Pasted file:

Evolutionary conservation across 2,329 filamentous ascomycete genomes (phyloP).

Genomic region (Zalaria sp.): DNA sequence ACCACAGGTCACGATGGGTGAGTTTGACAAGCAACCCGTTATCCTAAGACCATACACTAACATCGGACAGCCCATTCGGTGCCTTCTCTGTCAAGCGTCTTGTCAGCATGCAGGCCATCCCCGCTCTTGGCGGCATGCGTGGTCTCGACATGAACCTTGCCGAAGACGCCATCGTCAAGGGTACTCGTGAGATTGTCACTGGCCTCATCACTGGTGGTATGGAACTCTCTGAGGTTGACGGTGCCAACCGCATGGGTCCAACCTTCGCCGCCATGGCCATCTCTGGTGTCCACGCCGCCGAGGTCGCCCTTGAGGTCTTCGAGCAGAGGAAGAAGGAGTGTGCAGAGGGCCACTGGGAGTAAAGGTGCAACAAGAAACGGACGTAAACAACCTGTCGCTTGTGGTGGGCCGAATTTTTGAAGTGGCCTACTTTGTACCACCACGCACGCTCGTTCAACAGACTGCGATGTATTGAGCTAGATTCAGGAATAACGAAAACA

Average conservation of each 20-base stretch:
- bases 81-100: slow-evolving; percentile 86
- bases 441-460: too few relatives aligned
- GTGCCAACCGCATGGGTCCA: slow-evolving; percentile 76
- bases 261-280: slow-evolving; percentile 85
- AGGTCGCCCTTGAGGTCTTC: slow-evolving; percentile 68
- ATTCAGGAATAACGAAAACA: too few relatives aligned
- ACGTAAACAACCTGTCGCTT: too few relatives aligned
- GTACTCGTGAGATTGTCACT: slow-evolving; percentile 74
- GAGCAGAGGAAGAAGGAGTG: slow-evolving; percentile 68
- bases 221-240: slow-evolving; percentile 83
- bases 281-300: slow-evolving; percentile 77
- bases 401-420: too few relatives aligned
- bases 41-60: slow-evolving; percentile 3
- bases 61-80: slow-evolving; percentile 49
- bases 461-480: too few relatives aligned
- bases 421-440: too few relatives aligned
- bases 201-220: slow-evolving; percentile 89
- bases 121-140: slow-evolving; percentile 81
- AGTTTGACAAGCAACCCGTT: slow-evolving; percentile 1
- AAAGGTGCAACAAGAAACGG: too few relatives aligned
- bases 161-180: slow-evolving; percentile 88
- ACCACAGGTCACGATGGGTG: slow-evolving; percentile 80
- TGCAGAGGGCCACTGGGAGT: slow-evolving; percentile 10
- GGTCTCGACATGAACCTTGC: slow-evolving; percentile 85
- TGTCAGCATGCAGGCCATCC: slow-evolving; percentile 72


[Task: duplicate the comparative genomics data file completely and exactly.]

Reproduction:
Evolutionary conservation across 2,329 filamentous ascomycete genomes (phyloP).

Genomic region (Zalaria sp.): DNA sequence ACCACAGGTCACGATGGGTGAGTTTGACAAGCAACCCGTTATCCTAAGACCATACACTAACATCGGACAGCCCATTCGGTGCCTTCTCTGTCAAGCGTCTTGTCAGCATGCAGGCCATCCCCGCTCTTGGCGGCATGCGTGGTCTCGACATGAACCTTGCCGAAGACGCCATCGTCAAGGGTACTCGTGAGATTGTCACTGGCCTCATCACTGGTGGTATGGAACTCTCTGAGGTTGACGGTGCCAACCGCATGGGTCCAACCTTCGCCGCCATGGCCATCTCTGGTGTCCACGCCGCCGAGGTCGCCCTTGAGGTCTTCGAGCAGAGGAAGAAGGAGTGTGCAGAGGGCCACTGGGAGTAAAGGTGCAACAAGAAACGGACGTAAACAACCTGTCGCTTGTGGTGGGCCGAATTTTTGAAGTGGCCTACTTTGTACCACCACGCACGCTCGTTCAACAGACTGCGATGTATTGAGCTAGATTCAGGAATAACGAAAACA

Average conservation of each 20-base stretch:
- bases 81-100: slow-evolving; percentile 86
- bases 441-460: too few relatives aligned
- GTGCCAACCGCATGGGTCCA: slow-evolving; percentile 76
- bases 261-280: slow-evolving; percentile 85
- AGGTCGCCCTTGAGGTCTTC: slow-evolving; percentile 68
- ATTCAGGAATAACGAAAACA: too few relatives aligned
- ACGTAAACAACCTGTCGCTT: too few relatives aligned
- GTACTCGTGAGATTGTCACT: slow-evolving; percentile 74
- GAGCAGAGGAAGAAGGAGTG: slow-evolving; percentile 68
- bases 221-240: slow-evolving; percentile 83
- bases 281-300: slow-evolving; percentile 77
- bases 401-420: too few relatives aligned
- bases 41-60: slow-evolving; percentile 3
- bases 61-80: slow-evolving; percentile 49
- bases 461-480: too few relatives aligned
- bases 421-440: too few relatives aligned
- bases 201-220: slow-evolving; percentile 89
- bases 121-140: slow-evolving; percentile 81
- AGTTTGACAAGCAACCCGTT: slow-evolving; percentile 1
- AAAGGTGCAACAAGAAACGG: too few relatives aligned
- bases 161-180: slow-evolving; percentile 88
- ACCACAGGTCACGATGGGTG: slow-evolving; percentile 80
- TGCAGAGGGCCACTGGGAGT: slow-evolving; percentile 10
- GGTCTCGACATGAACCTTGC: slow-evolving; percentile 85
- TGTCAGCATGCAGGCCATCC: slow-evolving; percentile 72